Crow

grief is the thing with feathersOne of the highlights of Writers’ Week for me was Max Porter and his book ‘Grief is the Thing with Feathers’. He is an English writer, and his book is small and poetic, and about grief, with three characters (or perhaps 4), dad, boys (two sons whose sections are written interchangeably by both), and crow. Crow comes to the family after the unexpected and unexplained death of the mother and is a life force, a solace, a provocation and various other symbolic and ‘real’ things. I really liked the book a lot, and I enjoyed the enthusiasm, earthiness and intelligence of Max. The title of the book is a variation on a line of Emily Dickinson’s poetry…

“Hope” is the thing with feathers –
That perches in the soul –
And sings the tune without the words –
And never stops – at all –

And sweetest – in the Gale – is heard –
And sore must be the storm –
That could abash the little Bird
That kept so many warm –

I’ve heard it in the chillest land –
And on the strangest Sea –
Yet – never – in Extremity,
It asked a crumb – of me.

…which makes me think about the crow representing hope for the little family too.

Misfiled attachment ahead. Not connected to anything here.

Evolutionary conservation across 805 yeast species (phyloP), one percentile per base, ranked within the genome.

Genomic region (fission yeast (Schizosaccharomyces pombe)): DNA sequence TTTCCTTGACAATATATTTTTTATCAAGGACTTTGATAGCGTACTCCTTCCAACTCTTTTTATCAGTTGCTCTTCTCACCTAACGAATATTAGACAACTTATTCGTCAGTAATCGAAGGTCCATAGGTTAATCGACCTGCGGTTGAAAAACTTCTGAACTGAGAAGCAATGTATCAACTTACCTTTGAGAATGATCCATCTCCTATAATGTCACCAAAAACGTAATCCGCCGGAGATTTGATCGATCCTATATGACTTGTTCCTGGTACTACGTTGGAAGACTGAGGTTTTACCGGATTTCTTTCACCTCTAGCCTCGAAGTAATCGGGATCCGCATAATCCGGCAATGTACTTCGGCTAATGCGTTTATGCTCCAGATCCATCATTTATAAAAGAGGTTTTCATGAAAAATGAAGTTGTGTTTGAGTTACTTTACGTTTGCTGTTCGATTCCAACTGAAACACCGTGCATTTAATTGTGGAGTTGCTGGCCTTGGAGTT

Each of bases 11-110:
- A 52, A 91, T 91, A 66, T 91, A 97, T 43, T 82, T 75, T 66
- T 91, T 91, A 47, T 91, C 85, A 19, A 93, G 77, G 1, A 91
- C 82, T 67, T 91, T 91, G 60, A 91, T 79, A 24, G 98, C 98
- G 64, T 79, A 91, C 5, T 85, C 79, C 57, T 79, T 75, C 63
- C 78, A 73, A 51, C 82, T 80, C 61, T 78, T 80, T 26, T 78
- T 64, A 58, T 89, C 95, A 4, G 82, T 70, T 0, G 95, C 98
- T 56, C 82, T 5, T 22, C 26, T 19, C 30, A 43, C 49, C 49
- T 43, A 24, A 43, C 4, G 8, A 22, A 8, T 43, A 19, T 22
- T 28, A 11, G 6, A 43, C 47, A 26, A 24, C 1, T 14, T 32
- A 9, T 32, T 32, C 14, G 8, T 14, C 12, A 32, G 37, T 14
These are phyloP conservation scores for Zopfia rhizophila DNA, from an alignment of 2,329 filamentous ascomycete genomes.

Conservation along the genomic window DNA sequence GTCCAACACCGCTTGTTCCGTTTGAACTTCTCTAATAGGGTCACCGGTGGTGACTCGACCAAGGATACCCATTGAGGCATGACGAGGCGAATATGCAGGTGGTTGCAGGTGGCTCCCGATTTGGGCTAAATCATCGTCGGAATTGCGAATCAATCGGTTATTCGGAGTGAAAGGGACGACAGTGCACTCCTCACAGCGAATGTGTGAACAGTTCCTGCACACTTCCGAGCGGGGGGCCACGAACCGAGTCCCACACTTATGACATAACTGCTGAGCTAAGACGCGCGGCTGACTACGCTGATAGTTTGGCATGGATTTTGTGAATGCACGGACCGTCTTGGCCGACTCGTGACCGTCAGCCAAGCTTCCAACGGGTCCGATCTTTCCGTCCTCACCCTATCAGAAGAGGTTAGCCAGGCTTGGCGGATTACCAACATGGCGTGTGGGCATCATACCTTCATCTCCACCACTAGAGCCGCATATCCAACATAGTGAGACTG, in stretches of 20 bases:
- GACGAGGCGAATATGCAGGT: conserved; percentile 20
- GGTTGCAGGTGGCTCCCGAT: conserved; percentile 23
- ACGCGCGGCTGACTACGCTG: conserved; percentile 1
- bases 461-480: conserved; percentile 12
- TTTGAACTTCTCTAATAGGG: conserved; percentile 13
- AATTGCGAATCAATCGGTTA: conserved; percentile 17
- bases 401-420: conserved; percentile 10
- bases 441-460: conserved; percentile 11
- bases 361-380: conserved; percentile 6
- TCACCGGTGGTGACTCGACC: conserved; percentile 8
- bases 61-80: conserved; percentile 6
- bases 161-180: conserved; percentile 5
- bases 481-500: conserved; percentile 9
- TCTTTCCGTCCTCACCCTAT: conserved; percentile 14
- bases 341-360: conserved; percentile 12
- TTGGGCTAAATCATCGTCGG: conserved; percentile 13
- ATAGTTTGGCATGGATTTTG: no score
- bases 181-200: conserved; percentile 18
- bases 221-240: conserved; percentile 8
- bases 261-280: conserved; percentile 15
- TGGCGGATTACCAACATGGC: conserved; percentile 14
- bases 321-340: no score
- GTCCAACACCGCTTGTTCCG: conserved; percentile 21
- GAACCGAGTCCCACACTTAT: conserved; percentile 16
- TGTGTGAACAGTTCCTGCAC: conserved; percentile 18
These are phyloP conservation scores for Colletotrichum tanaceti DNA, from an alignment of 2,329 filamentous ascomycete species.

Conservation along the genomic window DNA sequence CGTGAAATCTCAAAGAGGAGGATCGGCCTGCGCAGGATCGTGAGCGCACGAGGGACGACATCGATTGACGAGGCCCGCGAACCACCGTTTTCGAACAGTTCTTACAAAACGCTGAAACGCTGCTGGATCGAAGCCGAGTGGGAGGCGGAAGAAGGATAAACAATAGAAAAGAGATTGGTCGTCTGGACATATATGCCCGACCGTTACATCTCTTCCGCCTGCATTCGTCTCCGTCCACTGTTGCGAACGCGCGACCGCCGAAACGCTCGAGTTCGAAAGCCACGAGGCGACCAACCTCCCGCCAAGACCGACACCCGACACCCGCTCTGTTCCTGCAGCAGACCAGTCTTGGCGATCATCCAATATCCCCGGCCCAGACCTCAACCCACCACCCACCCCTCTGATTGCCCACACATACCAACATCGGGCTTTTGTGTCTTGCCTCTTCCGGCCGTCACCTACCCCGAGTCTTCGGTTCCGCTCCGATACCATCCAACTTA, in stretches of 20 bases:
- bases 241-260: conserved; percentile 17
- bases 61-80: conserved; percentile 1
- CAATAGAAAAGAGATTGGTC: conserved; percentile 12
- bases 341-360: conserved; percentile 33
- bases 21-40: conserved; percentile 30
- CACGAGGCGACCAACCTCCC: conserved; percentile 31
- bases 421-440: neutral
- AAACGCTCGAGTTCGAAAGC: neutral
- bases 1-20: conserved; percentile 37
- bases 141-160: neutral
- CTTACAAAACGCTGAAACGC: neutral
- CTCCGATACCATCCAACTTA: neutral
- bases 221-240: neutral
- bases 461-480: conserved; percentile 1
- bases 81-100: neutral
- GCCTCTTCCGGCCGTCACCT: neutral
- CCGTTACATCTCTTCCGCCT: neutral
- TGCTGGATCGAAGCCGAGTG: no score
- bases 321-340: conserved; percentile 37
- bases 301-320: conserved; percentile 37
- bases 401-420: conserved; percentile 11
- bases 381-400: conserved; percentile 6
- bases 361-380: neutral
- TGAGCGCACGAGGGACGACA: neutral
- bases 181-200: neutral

There is much more to it than this, including Ted Hughes (who himself had a lot of grief to contend with), who wrote a book of poems called ‘Crow’. Dad, in the book, is a Hughes scholar.

The thing about crows is that they can be very vicious, but also very determined to live their own lives. Here is a quote from Porter about this:

“What good is a crow to a pack of grieving humans? A huddle. A throb. A sore. A plug. A gape. A load. A gap. So, yes. I do eat baby rabbits, plunder nests, swallow filth, cheat death, mock the starving homeless, misdirect, misinform. Oi, stab it! A bloody load of time wasted. But I care, deeply. I find humans dull except in grief.”

Here is a youtube clip of a local crow calling and calling…

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